This blue coupe may have an M-badge, but its completeness makes it a modern classic.
What gets bigger the more you take away from it?
A hole. Dad jokes aside, what gets better the more you take away from it? A BMW M car.
It’s widely recognised that the BMW M3/M4 siblings are among the best value sports cars on the market today. With tonnes of grunt, brilliant steering, grippy handling and rear-wheel-drive, they blend ability and everyday usability in a delectable package. But to take something away seems like a recipe for disaster. After all, what could be removed to improve what’s arguably the most complete automobile on sale? One word: weight.
As the late Colin Chapman once said, “Adding power makes you faster on the straights. Subtracting weight makes you faster everywhere.” So, rather than trying to take all the luxury out of the M4 Coupe to shave off the kilos, BMW’s aim was to create a smaller, lighter M car. And the 2 Series is the perfect candidate, as it’s set up to be rear-wheel-drive from the get-go.
The formula is simple. Flare the wheel-arches, widen the track, stiffen the suspension, add a super tricky diff, and shove in a powerful engine. Of course, this is an oversimplification, but the result is absolutely more than the sum of its parts.
Under the long bonnet lies another iteration of the twin-turbo six-cylinder that BMW is renowned for. In M2 guise, the thoroughly reworked N55 engine makes 365bhp and 465Nm. They’re not massive figures in this world of 500hp-plus machines, but the M2 is capable of sprinting to 100km/h in just 4.3 seconds. Sure, there are quicker machines out there in a straight line, but launching from a standing start doesn’t give you a real appreciation for how ferocious its rolling acceleration is.
It piles on the speed and reels in the horizon at an eye-widening rate, the rear wheels squirming as they try to deal with all that torque being delivered to the tarmac. This top-end acceleration is hilarious, but it would be quite alarming if it wasn’t for the fact that the M2 is equipped with massive brakes. With 380mm front and 370mm rear discs (which are cross-drilled with M-specific brake pads), there’s a reassuring amount of bite, and the pedal-feel is excellent.
Backing up the motor is a seven-speed dual-clutch transmission which left to its own devices behaves just like any other auto. The difference comes when you choose Manual mode. Push the lever across to Sport mode, pull one of the paddles, and you get complete control. Suddenly, under load, the shifts sharpen dramatically — accelerating each successive ratio feels like a huge shove in the back; there are no slurred shifts here. It’s a Jekyll and Hyde transformation that doesn’t require fifty switches to be pressed to activate. One simple movement and you’re into the quickest setting available.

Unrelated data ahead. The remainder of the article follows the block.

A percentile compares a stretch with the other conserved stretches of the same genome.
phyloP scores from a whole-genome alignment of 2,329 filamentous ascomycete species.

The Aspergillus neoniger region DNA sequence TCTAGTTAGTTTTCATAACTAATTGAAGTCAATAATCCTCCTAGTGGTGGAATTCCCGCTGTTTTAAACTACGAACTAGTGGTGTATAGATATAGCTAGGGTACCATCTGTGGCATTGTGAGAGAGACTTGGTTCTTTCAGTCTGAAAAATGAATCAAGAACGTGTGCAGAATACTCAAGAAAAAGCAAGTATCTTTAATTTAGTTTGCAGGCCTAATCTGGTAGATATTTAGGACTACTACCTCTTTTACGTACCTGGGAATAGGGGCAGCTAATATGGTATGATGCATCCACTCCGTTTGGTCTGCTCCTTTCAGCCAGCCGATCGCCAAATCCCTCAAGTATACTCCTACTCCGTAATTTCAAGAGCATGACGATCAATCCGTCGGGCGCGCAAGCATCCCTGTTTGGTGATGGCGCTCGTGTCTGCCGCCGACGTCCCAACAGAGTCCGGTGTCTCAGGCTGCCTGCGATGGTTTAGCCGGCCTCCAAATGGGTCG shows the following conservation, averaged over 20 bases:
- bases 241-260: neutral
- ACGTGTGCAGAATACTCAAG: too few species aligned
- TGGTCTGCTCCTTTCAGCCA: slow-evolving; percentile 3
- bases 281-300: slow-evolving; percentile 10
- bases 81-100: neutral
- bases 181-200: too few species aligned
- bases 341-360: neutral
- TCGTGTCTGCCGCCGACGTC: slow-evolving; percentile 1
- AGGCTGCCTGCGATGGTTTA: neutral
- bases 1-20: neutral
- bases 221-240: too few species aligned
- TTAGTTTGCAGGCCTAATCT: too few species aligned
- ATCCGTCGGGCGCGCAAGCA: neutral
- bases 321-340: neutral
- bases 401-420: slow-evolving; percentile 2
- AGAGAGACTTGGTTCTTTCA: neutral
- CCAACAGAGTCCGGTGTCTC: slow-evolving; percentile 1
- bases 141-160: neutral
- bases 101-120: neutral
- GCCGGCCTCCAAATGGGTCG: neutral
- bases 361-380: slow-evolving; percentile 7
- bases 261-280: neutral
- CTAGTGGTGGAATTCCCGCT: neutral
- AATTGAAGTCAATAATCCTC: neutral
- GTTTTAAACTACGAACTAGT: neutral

That dual-clutch transmission also has some impressive functions stored in its electronic brain, with “Launch Control, Stability Clutch Control, Creep on Demand” all buried in its settings. Then there’s “Smokey Burnout” mode. Yes, that is indeed the official BMW name for that mode.
But rather than driving around destroying tyres, the M2 can be driven in such a way that it becomes a devastatingly quick track car. Thanks to its suspension, it can be thrown into corners (using its pin sharp steering to communicate how those front wheels are gripping) with the initial part of the spring travel absorbing most of the weight transfer. It then progressively gets harder as it compresses, transferring the G-forces and crushing the tyres into the road. Yet because its spring rates are so well judged it doesn’t ride like a Group B rally car. Sure, its focus is on handling, meaning the ride is on the firm side, but it doesn’t crash over sharp ridges or crash over potholes. Rather, its spring and damper combination work in unison to absorb big hits and provide a beautifully balanced machine.
Also helping here is the M-differential. Because it works on torque delivery and electrically controlled clutches, it taps into the yaw rate sensors, meaning it knows exactly whether you’re gunning for maximum grip or maximum slip. Call on it to hang onto the road and glue the back end down like the tyres are made from Velcro. Push a bit harder and it recognises your mirthful intentions and once the slide starts it locks up both wheels so you can progressively play drift king for as long as the road or rubber allows. And it’s so communicative; any monkey can master it.
As a sports car for under £50K, there’s not much that can touch it. Surely there are negatives, though? Well, the interior doesn’t quite reflect the price tag, with some cheap plastics dotted about the place. And the back seats aren’t exactly expansive, but they’re fine for either a (very) short stint with a couple of adults or two kids.
Apart from that, the M2 covers all bases. It can be driven sedately, or hammered in anger. It can satisfy your craving for speed, yet it’s comfortable enough to take to work and back. It can be quiet, or sing to the heavens with its glorious six.
BMW really has nailed it with this one; the M2 is perhaps the most complete sports car this side of a Ferrari. Not only is it the best M car in years, it is arguably the best car you can buy this year.